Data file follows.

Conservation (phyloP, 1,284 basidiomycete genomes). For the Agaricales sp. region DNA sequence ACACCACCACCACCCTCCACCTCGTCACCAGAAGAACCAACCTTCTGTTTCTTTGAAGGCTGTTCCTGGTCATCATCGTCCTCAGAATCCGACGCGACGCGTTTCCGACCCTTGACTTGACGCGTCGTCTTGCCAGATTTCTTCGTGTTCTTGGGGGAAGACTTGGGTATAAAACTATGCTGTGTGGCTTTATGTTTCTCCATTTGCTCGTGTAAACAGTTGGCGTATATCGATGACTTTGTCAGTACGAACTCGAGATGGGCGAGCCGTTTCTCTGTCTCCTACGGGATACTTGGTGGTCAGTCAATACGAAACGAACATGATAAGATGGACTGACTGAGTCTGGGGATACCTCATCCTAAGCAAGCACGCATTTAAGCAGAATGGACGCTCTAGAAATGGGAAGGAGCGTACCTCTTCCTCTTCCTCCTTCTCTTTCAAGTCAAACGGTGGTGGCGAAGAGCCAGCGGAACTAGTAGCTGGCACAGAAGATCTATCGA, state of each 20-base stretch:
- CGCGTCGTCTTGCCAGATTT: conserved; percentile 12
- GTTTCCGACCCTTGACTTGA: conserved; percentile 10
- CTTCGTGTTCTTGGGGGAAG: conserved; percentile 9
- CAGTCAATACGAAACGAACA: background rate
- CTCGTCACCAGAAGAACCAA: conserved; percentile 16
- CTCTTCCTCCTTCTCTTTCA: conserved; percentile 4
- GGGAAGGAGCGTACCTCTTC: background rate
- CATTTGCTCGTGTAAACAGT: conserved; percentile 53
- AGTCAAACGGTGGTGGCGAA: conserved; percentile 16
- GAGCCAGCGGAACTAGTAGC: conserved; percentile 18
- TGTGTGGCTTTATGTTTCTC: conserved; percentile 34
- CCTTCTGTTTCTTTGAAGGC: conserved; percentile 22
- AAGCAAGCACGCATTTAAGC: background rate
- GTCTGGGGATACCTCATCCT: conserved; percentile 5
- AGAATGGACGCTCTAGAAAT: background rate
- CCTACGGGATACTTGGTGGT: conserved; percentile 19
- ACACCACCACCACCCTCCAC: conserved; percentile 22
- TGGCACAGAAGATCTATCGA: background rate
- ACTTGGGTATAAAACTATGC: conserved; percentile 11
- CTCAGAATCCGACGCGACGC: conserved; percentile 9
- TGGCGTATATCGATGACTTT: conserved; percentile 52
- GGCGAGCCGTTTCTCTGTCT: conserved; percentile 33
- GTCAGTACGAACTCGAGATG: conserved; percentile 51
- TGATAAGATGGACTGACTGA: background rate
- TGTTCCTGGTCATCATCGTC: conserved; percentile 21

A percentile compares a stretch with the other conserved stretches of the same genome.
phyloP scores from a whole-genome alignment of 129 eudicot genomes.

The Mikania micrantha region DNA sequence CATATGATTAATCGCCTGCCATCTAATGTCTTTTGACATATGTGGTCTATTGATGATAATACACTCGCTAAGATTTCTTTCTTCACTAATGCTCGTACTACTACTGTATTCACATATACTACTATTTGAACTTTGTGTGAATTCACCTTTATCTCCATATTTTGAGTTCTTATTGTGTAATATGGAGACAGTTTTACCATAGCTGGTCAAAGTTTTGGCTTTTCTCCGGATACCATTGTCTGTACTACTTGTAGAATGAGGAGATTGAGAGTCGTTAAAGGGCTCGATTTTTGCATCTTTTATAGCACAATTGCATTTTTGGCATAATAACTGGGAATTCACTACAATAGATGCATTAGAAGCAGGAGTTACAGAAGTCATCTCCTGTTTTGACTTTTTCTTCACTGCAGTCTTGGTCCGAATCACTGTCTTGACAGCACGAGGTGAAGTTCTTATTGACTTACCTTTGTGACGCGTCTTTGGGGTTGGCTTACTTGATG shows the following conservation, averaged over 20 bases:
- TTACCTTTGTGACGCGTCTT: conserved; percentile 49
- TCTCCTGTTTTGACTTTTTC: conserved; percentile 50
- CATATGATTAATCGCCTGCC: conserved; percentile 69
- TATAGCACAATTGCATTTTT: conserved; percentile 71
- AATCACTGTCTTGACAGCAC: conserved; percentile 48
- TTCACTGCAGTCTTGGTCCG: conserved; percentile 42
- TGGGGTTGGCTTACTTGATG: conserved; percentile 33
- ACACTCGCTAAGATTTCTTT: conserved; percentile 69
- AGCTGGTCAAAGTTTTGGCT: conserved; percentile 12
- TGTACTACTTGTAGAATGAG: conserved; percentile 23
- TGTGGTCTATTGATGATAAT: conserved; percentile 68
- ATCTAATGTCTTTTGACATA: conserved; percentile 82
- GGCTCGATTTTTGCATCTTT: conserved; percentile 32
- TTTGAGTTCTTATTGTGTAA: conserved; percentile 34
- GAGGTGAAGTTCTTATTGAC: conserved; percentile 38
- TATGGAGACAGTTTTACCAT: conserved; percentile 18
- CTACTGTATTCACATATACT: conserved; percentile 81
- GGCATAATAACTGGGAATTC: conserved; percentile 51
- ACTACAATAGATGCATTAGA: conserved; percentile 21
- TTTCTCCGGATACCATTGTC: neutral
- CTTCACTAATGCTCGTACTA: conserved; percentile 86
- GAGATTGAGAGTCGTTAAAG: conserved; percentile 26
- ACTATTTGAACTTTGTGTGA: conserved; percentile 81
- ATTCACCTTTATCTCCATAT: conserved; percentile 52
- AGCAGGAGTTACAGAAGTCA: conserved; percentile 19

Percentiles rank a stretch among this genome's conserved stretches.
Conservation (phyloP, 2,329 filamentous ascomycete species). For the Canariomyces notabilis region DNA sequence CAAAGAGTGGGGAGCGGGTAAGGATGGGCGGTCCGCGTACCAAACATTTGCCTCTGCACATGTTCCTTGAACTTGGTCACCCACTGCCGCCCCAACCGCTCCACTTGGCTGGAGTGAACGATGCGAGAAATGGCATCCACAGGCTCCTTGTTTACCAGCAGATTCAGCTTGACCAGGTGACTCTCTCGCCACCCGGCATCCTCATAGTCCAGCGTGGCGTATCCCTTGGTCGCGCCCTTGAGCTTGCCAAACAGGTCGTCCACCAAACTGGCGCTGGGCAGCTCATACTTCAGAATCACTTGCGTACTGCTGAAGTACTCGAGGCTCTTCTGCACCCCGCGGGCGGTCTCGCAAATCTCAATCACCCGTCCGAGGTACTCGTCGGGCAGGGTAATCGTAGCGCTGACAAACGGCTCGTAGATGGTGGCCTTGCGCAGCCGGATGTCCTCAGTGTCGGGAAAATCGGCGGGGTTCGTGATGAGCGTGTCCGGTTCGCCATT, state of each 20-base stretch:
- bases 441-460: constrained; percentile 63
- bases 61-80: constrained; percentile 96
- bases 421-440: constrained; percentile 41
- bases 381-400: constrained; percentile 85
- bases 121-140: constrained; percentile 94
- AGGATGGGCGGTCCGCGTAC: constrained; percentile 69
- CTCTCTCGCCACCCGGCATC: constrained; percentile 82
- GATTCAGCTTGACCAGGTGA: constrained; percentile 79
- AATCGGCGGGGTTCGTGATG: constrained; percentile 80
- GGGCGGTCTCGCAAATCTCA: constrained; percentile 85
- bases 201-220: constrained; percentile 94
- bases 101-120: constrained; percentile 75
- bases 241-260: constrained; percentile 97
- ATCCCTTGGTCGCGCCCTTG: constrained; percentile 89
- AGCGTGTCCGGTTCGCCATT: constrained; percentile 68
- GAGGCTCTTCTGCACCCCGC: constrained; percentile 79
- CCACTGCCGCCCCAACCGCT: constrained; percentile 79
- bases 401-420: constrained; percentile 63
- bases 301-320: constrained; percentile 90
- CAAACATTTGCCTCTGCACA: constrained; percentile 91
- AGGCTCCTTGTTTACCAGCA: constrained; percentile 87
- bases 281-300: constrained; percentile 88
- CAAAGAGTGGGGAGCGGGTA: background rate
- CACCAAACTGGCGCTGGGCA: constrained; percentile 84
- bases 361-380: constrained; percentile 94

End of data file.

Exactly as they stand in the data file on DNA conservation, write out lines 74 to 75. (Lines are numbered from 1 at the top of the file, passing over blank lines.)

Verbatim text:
- bases 401-420: constrained; percentile 63
- bases 301-320: constrained; percentile 90